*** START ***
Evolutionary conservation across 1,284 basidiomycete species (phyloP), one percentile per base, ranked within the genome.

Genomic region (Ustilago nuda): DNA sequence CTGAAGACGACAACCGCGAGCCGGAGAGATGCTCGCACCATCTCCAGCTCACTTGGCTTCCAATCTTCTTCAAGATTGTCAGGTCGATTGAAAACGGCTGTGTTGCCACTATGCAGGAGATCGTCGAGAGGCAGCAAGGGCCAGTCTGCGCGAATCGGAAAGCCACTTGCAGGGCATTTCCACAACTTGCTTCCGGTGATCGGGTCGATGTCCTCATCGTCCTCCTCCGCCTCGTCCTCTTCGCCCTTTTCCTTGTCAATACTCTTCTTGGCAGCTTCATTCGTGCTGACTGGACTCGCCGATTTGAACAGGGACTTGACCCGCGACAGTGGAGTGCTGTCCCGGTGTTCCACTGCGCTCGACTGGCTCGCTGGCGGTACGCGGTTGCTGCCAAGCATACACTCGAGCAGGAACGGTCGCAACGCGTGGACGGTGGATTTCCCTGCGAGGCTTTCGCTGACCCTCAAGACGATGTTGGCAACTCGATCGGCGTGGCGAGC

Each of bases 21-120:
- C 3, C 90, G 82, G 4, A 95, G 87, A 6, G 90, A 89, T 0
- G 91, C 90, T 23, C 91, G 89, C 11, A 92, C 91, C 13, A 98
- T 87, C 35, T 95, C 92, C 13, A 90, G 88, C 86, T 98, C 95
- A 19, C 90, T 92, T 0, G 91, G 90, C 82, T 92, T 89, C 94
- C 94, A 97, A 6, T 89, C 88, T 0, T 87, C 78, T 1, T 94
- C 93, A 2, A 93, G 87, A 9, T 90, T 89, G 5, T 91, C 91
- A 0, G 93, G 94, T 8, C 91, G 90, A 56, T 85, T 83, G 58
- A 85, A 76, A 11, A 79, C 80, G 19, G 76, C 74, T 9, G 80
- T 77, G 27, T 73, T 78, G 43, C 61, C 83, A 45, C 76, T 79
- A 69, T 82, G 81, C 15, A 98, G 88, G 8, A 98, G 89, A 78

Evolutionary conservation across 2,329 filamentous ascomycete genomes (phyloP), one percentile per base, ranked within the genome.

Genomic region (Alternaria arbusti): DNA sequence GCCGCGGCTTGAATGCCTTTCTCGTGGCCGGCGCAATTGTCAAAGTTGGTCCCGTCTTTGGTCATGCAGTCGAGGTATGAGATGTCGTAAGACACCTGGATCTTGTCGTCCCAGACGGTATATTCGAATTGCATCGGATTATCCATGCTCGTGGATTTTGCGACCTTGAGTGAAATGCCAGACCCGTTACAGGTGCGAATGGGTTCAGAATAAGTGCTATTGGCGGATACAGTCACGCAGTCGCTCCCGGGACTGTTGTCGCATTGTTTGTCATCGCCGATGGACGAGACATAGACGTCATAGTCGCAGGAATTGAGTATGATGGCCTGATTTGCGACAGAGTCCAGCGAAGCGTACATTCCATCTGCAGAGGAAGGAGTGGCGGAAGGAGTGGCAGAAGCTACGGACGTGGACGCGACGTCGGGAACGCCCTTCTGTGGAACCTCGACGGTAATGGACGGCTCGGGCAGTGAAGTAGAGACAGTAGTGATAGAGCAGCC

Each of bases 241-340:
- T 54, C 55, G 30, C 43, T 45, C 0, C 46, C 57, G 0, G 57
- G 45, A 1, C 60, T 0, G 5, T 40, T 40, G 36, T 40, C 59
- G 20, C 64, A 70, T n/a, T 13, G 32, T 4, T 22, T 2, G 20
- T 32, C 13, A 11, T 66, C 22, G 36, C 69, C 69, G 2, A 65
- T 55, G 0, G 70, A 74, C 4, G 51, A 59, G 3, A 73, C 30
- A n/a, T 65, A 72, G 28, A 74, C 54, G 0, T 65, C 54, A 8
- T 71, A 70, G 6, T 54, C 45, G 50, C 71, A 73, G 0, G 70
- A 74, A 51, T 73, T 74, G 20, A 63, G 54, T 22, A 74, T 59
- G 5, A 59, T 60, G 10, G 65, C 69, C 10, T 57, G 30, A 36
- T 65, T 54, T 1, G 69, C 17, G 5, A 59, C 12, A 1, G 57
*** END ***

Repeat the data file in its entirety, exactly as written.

Evolutionary conservation across 1,284 basidiomycete species (phyloP), one percentile per base, ranked within the genome.

Genomic region (Ustilago nuda): DNA sequence CTGAAGACGACAACCGCGAGCCGGAGAGATGCTCGCACCATCTCCAGCTCACTTGGCTTCCAATCTTCTTCAAGATTGTCAGGTCGATTGAAAACGGCTGTGTTGCCACTATGCAGGAGATCGTCGAGAGGCAGCAAGGGCCAGTCTGCGCGAATCGGAAAGCCACTTGCAGGGCATTTCCACAACTTGCTTCCGGTGATCGGGTCGATGTCCTCATCGTCCTCCTCCGCCTCGTCCTCTTCGCCCTTTTCCTTGTCAATACTCTTCTTGGCAGCTTCATTCGTGCTGACTGGACTCGCCGATTTGAACAGGGACTTGACCCGCGACAGTGGAGTGCTGTCCCGGTGTTCCACTGCGCTCGACTGGCTCGCTGGCGGTACGCGGTTGCTGCCAAGCATACACTCGAGCAGGAACGGTCGCAACGCGTGGACGGTGGATTTCCCTGCGAGGCTTTCGCTGACCCTCAAGACGATGTTGGCAACTCGATCGGCGTGGCGAGC

Each of bases 21-120:
- C 3, C 90, G 82, G 4, A 95, G 87, A 6, G 90, A 89, T 0
- G 91, C 90, T 23, C 91, G 89, C 11, A 92, C 91, C 13, A 98
- T 87, C 35, T 95, C 92, C 13, A 90, G 88, C 86, T 98, C 95
- A 19, C 90, T 92, T 0, G 91, G 90, C 82, T 92, T 89, C 94
- C 94, A 97, A 6, T 89, C 88, T 0, T 87, C 78, T 1, T 94
- C 93, A 2, A 93, G 87, A 9, T 90, T 89, G 5, T 91, C 91
- A 0, G 93, G 94, T 8, C 91, G 90, A 56, T 85, T 83, G 58
- A 85, A 76, A 11, A 79, C 80, G 19, G 76, C 74, T 9, G 80
- T 77, G 27, T 73, T 78, G 43, C 61, C 83, A 45, C 76, T 79
- A 69, T 82, G 81, C 15, A 98, G 88, G 8, A 98, G 89, A 78

Evolutionary conservation across 2,329 filamentous ascomycete genomes (phyloP), one percentile per base, ranked within the genome.

Genomic region (Alternaria arbusti): DNA sequence GCCGCGGCTTGAATGCCTTTCTCGTGGCCGGCGCAATTGTCAAAGTTGGTCCCGTCTTTGGTCATGCAGTCGAGGTATGAGATGTCGTAAGACACCTGGATCTTGTCGTCCCAGACGGTATATTCGAATTGCATCGGATTATCCATGCTCGTGGATTTTGCGACCTTGAGTGAAATGCCAGACCCGTTACAGGTGCGAATGGGTTCAGAATAAGTGCTATTGGCGGATACAGTCACGCAGTCGCTCCCGGGACTGTTGTCGCATTGTTTGTCATCGCCGATGGACGAGACATAGACGTCATAGTCGCAGGAATTGAGTATGATGGCCTGATTTGCGACAGAGTCCAGCGAAGCGTACATTCCATCTGCAGAGGAAGGAGTGGCGGAAGGAGTGGCAGAAGCTACGGACGTGGACGCGACGTCGGGAACGCCCTTCTGTGGAACCTCGACGGTAATGGACGGCTCGGGCAGTGAAGTAGAGACAGTAGTGATAGAGCAGCC

Each of bases 241-340:
- T 54, C 55, G 30, C 43, T 45, C 0, C 46, C 57, G 0, G 57
- G 45, A 1, C 60, T 0, G 5, T 40, T 40, G 36, T 40, C 59
- G 20, C 64, A 70, T n/a, T 13, G 32, T 4, T 22, T 2, G 20
- T 32, C 13, A 11, T 66, C 22, G 36, C 69, C 69, G 2, A 65
- T 55, G 0, G 70, A 74, C 4, G 51, A 59, G 3, A 73, C 30
- A n/a, T 65, A 72, G 28, A 74, C 54, G 0, T 65, C 54, A 8
- T 71, A 70, G 6, T 54, C 45, G 50, C 71, A 73, G 0, G 70
- A 74, A 51, T 73, T 74, G 20, A 63, G 54, T 22, A 74, T 59
- G 5, A 59, T 60, G 10, G 65, C 69, C 10, T 57, G 30, A 36
- T 65, T 54, T 1, G 69, C 17, G 5, A 59, C 12, A 1, G 57